Evaluation of the prognostic factors for candidemia in a medical intensive care unit

Authors

DOI:

https://doi.org/10.28982/josam.804426

Keywords:

Candidemia, mortality, critical care, prognostic factors

Abstract

Aim: Infections with Candida species are an important cause of morbidity and mortality in intensive care units (ICUs). The studies about the prognostic factors related with candidemia in ICU patients are limited and lacking in our country. The aim of this study is to evaluate the epidemiology and prognostic factors for candidemia in adult patients admitted to a medical ICU. Methods: This is a retrospective cohort study. A total of 693 patients who were followed for more than 48 hours in our 16-bedded medical ICU between 2016 October-2019 March were evaluated retrospectively and 60 candidemia patients were included in the study. The patients were divided into two groups according to ICU mortality (survivor vs. non-survivor) and compared to determine possible prognostic factors among Candida infection risk factors. Results: The total incidence of candidemia was 46 per 1000 admissions. The most common fungal isolate was Candida albicans (57.5%). The 30-day mortality was 71.7% and ICU-mortality was 78.3%. There was no difference for age, gender, co-morbid diseases, SOFA and APACHE II scores, Glasgow Coma Score, immunosuppressive treatments (steroid or chemotherapy), septic shock, neutropenia, acute hepatic or renal failure, need for vasopressors, hemodialysis, erythrocyte transfusion and total parenteral nutrition between groups. No relationship was found between the time of initiation of antifungal therapy and mortality (P=0.268). Survivors had shorter ICU stay and hospital stay before ICU, and lower Charlson Comorbidity Index scores than non-survivors (P=0.039, P=0.008, P=0.02, respectively). Length of hospital stay before ICU, need for invasive mechanical ventilation and hypoalbuminemia were the prognostic factors for ICU mortality of candidemia patients (P=0.034, P=0.013, P=0.029, respectively). Conclusion: We reported the highest incidence rate of candidemia and one of the highest mortality rates in critically ill patients with candidemia. Confirming to most of the previous reports, Candida albicans (57.5%) was the most common isolate in our study. We evaluated reported risk factors for invasive candidiasis as a prognostic indicator for candidemia in ICU patients, and found that the length of hospital stay, invasive mechanical ventilation and hypoalbuminemia were prognostic indicators.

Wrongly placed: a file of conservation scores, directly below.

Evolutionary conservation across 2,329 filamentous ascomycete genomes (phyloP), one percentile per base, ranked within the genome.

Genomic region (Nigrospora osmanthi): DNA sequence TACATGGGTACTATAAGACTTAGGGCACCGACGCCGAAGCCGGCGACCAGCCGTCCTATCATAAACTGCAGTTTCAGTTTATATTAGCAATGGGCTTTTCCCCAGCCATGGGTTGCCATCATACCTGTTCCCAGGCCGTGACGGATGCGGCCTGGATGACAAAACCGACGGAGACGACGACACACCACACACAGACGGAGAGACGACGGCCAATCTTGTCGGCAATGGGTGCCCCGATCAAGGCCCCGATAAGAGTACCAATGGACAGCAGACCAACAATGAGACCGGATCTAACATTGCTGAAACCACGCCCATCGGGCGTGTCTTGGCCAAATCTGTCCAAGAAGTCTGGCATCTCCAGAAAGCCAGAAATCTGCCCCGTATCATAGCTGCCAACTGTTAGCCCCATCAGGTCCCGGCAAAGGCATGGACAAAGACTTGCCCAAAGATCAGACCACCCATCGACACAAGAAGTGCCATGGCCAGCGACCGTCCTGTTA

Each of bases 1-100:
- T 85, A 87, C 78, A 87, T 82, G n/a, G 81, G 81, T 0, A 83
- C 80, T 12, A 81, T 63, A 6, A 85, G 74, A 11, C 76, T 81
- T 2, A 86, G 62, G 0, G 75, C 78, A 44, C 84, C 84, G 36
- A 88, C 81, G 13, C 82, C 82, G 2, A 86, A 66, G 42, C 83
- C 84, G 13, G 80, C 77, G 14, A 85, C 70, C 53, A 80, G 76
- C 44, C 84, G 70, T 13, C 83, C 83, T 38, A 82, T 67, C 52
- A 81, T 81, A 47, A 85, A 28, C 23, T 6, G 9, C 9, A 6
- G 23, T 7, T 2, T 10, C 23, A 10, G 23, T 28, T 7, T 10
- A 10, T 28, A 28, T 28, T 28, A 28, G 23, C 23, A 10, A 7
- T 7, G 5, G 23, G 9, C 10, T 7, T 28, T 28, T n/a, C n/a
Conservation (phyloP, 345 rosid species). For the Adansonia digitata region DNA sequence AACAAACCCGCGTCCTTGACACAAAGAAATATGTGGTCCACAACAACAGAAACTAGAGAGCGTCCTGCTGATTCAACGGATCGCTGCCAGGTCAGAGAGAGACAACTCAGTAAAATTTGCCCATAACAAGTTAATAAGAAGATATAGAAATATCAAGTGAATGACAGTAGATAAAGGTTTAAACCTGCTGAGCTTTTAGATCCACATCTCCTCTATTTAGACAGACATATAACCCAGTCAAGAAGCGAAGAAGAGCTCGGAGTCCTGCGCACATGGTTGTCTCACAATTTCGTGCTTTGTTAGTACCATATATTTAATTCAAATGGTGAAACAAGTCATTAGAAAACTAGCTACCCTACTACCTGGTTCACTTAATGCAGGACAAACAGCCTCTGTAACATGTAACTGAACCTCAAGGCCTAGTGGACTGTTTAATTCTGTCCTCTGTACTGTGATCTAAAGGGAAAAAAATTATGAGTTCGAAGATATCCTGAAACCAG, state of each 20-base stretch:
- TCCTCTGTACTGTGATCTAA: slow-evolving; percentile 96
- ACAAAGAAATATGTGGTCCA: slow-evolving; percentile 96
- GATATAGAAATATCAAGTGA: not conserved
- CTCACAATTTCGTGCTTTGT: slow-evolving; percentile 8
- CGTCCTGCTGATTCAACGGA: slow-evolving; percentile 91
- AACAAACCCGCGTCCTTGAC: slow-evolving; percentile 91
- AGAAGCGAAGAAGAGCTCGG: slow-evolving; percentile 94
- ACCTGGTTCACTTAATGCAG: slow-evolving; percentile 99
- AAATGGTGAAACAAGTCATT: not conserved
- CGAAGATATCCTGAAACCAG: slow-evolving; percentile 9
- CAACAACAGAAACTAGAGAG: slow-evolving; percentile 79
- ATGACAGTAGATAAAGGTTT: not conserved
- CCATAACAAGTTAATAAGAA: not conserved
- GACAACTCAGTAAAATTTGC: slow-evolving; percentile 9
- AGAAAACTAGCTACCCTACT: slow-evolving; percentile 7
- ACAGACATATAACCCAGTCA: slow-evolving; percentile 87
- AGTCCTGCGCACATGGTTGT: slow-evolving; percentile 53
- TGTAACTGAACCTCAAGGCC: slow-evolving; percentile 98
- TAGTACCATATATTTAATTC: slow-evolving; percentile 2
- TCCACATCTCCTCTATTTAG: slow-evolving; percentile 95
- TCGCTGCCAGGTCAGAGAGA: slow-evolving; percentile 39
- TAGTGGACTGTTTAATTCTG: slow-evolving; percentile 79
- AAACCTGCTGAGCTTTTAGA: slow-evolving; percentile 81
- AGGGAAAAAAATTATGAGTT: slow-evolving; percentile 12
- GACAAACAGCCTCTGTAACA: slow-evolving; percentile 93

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References

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Published

2020-10-01

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Research Article

How to Cite

1.
Kır S, Bahceci BK. Evaluation of the prognostic factors for candidemia in a medical intensive care unit. J Surg Med [Internet]. 2020 Oct. 1 [cited 2022 Jun. 25];4(10):870-4. Available from: https://jsurgmed.com/article/view/804426